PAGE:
Sunday, May 29, 2011

How Can I Help Him ?

From as far back as I can really remember, I have struggled with what can only be categorized as severe ADHD (although when I was younger and on Ritalin it was just called ADD).

For those who aren't familiar with those acronyms, this is what they represent:
ADHD = Attention Deficit Hyperactivity Disorder
ADD = Attention Deficit Disorder

Either way, this is a real condition in which your brain and thoughts go so fast you struggle to keep up.  And this causes all sorts of problems.  In school, it can be difficult to concentrate and challenging to complete tasks and assignments.  Sure you can excel in "creative" writing, but virtually everything else scholastically is very difficult.  In personal relationships, this inability to "stay on task" can create rifts in communication, which can leave the other party feeling unimportant or unloved or unappreciated.  At work, during games, playing sports ... the list goes on and on filled with activities that become even more challenging when you cannot just do them and instead have to focus on doing just those activities (as your brain is always trying to multi-task even though you rarely can accomplish that successfully).

I "trained" myself to overcome this condition as a result of having to take Ritalin to "calm myself."  It always made me feel like a zombie or like I was in a long tunnel and all noise but whatever was immediately in front of me was like the teacher from the Charlie Brown specials ...

My family dutifully asked me, when I was not "acting" appropriately, "Did you take your medication today?" and I got sick of it.  I hated the way I felt.  I hated the way people looked at me and reacted to my actions when I was "out of control."  I hated that question.  So I paid close attention to how I "acted" when I did take my medication and then simply stopped taking it.  To avoid being "caught" I would act exactly like I knew I acted when I had taken my meds.  It wasn't a perfect plan, but it did eventually work and I weaned myself of the medication.  This was, of course, a huge surprise to my parents when they finally found out, but I consider it one of my greatest success stories.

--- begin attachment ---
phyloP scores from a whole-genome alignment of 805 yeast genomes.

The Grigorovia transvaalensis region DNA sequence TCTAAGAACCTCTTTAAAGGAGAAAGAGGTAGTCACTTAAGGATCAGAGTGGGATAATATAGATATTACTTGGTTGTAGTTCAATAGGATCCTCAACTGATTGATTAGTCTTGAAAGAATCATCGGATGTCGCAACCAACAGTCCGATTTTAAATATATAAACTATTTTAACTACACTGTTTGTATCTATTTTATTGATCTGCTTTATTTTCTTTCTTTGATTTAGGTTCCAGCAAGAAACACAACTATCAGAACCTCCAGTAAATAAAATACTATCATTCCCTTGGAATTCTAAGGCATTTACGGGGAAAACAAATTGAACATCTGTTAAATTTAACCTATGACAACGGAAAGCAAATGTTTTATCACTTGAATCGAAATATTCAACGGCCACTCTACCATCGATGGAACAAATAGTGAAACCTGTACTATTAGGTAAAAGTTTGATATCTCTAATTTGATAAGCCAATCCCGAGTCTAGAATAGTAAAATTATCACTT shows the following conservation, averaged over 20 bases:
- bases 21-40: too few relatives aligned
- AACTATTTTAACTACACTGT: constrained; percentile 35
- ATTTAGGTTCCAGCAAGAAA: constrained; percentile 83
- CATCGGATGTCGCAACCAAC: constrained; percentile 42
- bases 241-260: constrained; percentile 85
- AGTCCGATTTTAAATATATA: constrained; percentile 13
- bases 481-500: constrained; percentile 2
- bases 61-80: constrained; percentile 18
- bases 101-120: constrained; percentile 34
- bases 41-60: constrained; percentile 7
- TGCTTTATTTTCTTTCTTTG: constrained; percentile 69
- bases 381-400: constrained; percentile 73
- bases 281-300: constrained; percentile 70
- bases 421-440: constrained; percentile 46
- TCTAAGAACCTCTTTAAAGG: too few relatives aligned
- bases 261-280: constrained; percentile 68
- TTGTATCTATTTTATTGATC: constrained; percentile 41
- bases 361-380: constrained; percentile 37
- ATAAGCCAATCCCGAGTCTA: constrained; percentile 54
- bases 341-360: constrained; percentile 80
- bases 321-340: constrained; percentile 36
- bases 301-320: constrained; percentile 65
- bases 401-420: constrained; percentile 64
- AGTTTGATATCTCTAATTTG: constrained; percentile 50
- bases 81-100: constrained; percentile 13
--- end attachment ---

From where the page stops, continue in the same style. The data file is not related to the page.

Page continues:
All of this is leading to my eventual point, which is this ... my second son, Ben, has ADHD ... and I fear his is even worse than mine was at his age. This has not been "confirmed" by a doctor, but I feel fairly competent to assess this as a recovering sufferer myself.  The signs are all there.  He does okay in school, after having excelled in earlier grades.  When he is reading a book or watching a movie, he completely tunes everything else out.  He forgets even the tiniest of responsibilities, sometimes even while he is doing them!
And he beats himself up about it ... just like I used to do (and still do sometimes).  There is a difference between kids being kids and ADHD sufferers.  There is a constancy to the excessive thoughts that come flying in when you're dealing with ADHD.  And there is virtually no "off" switch.

I could wax poetic on this forever, but my main issue is ... I don't know how to help Ben through this!  As a parent I hate nothing more than seeing my children suffer.  I've dealt with the difficulty of this disorder for my entire life and my heart aches to think of my son suffering through what I have experienced.  I worry about my oldest son too, but not for ADHD.  I worry about how frail he is (toothpick thin) and how awkward that can make just about anything in life.  It is a miracle (and testament to my awesome parents) that I made it through childhood ... as a hyperactive, short-attention spanned, skinny, short, mouthy kid.  Thankfully Ben and Josh Jr already have so many great qualities that it took me decades to pick up.  They will be just fine, but I dread the days ahead where they will both suffer through trials and difficulties of life.

It's getting to the end of the closet ... here's another Progressive shirt ...
These shirts were given out as part of an
internal marketing campaign, aimed at
showing employees how PROGRESSIVE
we all are ... and how that's a good thing!

1 comment:

  1. Josh, FYI, your mom and dad weren't THAT dumb, ha! I found your "pills" in your pants pockets when I did laundry. Also, as you well know by your father, no one is ever cured of it. The heartbreak for me is what it may be doing to everyone else around, that the person with ADHD isn't aware of. You have grown amazingly, but seriously, medicine has changed dramatically, and it may be better for Ben in the long run to give him a chance....Not lecturing, just food for thought?.... Love you so very much, Momma C